We've probably seen the end of Delanie Walker, but the Titans need to seek more guys like him

NASHVILLE, Tenn. – Delanie Walker was an anomaly, a free-agent find who came to Tennessee and did more here than he did before, way exceeding expectations.

In seven seasons in San Francisco where he was a blocker behind Vernon Davis, he never caught more than 29 passes and totaled 123.

In seven seasons in Tennessee, he maxed out with a 94-catch season and totaled 381.DWalkerWave

That came with 28 touchdowns, one more than Frank Wycheck had in nine seasons with the franchise. [Unlocked]

The general manager Ruston Webster could never have foreseen that level of contribution, but he deserves a great deal of credit nonetheless. Free agents a team doesn't have a previous connection with can be dangerous. Walker as been a rousing success.

He landed on IR Wednesday, unable to come back from a lingering setback from the severe ankle and lower leg injury he suffered on Sep. 9, 2018 in the Titans' season opener at Miami.WalkerColts2

Even for the stretch where he was healthy, the Titans were not using him in a significant way. In the five games he played, he averaged just under 25 snaps. He pulled in 21 catches for 215 yards and two TDs.

That’s very likely it for him with the Titans, and if he seeks an opportunity elsewhere it could be difficult for him to find one coming off an injury and at his age. He will turn 36 on Aug. 12, 2020.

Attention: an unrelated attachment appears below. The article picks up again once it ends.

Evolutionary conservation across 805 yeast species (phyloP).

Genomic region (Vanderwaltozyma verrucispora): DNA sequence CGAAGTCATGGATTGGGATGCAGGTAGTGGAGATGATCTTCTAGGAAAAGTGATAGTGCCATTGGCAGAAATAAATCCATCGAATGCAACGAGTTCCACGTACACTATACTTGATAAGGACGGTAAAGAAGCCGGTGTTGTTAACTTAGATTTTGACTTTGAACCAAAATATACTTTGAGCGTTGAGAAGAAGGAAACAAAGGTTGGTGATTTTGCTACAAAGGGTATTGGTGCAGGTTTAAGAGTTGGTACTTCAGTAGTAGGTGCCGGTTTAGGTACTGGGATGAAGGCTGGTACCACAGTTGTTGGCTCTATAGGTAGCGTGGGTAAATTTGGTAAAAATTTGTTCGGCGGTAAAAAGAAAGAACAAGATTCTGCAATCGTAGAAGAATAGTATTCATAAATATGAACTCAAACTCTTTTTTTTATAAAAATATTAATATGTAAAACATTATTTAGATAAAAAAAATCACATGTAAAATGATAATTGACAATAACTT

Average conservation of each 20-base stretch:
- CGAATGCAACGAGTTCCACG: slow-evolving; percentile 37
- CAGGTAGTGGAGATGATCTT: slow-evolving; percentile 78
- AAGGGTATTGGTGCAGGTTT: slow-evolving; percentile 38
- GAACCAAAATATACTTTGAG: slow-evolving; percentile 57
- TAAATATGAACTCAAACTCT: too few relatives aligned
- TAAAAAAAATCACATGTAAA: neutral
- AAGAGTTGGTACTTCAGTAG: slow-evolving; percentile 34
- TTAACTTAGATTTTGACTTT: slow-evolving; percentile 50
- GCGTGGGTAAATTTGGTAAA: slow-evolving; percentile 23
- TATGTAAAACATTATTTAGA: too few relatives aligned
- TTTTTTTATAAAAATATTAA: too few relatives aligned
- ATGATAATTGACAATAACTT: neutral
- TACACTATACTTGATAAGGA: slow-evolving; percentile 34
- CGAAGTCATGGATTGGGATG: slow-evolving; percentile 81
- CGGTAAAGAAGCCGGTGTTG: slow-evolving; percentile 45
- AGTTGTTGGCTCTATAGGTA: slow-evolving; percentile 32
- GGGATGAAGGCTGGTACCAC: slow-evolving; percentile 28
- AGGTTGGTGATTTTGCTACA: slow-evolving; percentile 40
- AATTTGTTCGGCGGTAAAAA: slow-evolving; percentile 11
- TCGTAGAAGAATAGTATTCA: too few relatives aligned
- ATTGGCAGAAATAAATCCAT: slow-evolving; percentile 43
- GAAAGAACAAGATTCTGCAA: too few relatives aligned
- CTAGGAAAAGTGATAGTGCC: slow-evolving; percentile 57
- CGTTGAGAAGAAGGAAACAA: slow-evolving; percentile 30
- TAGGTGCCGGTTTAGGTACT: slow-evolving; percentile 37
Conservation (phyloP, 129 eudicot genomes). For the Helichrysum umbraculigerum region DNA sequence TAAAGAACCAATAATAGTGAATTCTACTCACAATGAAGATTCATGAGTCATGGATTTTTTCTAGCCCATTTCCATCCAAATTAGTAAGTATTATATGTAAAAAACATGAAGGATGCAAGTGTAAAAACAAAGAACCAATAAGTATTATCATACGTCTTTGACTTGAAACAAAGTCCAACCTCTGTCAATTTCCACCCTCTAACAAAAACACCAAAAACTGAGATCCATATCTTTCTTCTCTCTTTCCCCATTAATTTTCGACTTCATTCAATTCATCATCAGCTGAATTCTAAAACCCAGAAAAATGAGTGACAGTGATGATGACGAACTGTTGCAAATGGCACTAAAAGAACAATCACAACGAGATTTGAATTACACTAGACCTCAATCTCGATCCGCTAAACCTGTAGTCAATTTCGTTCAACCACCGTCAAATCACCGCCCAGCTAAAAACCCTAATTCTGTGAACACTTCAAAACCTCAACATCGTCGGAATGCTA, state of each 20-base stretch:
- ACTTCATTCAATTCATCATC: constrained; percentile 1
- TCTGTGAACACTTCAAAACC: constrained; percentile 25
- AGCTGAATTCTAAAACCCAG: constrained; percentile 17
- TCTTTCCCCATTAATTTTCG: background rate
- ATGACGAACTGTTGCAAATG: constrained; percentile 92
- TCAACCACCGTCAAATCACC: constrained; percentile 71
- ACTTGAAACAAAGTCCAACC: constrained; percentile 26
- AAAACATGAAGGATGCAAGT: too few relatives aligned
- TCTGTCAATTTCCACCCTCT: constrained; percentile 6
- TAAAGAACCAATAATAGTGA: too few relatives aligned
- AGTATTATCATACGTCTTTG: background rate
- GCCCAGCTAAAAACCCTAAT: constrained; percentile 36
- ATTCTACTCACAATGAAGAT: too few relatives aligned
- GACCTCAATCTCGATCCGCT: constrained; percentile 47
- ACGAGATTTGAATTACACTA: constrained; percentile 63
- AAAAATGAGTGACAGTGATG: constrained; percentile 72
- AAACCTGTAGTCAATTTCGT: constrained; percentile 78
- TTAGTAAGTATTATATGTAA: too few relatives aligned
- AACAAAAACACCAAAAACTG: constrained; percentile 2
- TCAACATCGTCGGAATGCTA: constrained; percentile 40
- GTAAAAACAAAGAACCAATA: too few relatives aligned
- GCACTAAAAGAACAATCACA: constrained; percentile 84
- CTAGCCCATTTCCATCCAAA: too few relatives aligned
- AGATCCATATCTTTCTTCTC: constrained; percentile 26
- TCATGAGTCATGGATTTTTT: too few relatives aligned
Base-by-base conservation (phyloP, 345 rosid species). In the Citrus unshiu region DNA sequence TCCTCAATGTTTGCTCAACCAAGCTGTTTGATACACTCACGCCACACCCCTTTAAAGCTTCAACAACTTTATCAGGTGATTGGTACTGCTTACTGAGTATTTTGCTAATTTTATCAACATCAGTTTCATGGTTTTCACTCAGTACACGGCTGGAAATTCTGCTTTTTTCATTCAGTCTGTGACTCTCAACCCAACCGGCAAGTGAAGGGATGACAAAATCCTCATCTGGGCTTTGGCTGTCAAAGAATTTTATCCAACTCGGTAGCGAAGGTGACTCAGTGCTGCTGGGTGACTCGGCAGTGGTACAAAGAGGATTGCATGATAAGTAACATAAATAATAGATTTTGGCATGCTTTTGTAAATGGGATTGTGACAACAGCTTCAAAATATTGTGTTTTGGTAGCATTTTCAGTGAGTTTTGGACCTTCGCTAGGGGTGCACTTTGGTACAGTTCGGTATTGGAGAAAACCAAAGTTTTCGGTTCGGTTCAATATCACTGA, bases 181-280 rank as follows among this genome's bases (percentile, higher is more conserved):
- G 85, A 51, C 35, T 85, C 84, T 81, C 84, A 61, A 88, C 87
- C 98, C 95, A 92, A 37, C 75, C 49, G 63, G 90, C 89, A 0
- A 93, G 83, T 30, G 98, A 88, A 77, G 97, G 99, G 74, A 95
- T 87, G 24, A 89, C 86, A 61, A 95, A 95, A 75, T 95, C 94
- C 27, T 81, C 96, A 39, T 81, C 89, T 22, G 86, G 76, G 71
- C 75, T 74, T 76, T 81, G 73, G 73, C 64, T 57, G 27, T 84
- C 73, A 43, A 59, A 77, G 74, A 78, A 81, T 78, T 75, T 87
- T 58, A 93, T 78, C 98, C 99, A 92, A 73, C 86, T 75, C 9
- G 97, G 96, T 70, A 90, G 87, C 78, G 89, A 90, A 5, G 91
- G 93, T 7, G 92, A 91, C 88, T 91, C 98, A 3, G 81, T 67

He is under contract for one more year, due a base salary of $5.4 million, a $750,000 roster bonus on the fifth day of the league year, a $50,000 workout bonus and a maximum of $500,000 in per-game roster bonuses.

That amounts to a cap number of $8.366 million. If the Titans cut him they’d be left with $1.66 million in dead money, an accounting charge against their cap. They've done OK with Jonnu Smith as their lead pass-catching tight end. He was drafted in the third round in 2017 to eventually replace Walker.TicketsBox

Walker didn’t just bring the Titans excellent production, he brought them a dying brand of leadership, where he’d call things like he saw them, unafraid of ruffling teammates, management or coaches he was looking to awaken.

In 2017 after a 12-9 overtime win in Cleveland against the pathetic Browns, who would not win a game that year, the Titans celebrated, touting any win being a good win.

Except for Walker.

“I’m not too happy,” Walker said, his right foot in a walking boot after he sprained his ankle early in overtime. “Everyone else is probably happy we came away with the W. But you know me, I’m a realist. The Browns, they’re a good team, but the way we played today, it’s just disappointing.

“If we say we want to be a powerhouse team, these are the kind of games you come out and you beat them, fearlessly. You don’t let them think they have a chance to be in the game and we did that today.

“We need to stop playing to the level of our opponents when they’re not a good team. That’s what that says. And when we do that, yeah, it makes you not a good team. When you play to the level of your opponent, that kind of shoots you in the foot. You look at the teams that were good teams, we play better. When you look at teams that are not so good, we kind of play to that level.”

Odds are high Walkers' last catch for the Titans was on a third-and-29 in Denver on Oct. 13, an 18-yard reception over the middle from Ryan Tannehill.

The Titans have a lot of roster re-shaping to do after the season. Finding more guys like Walker should be part of the mission.

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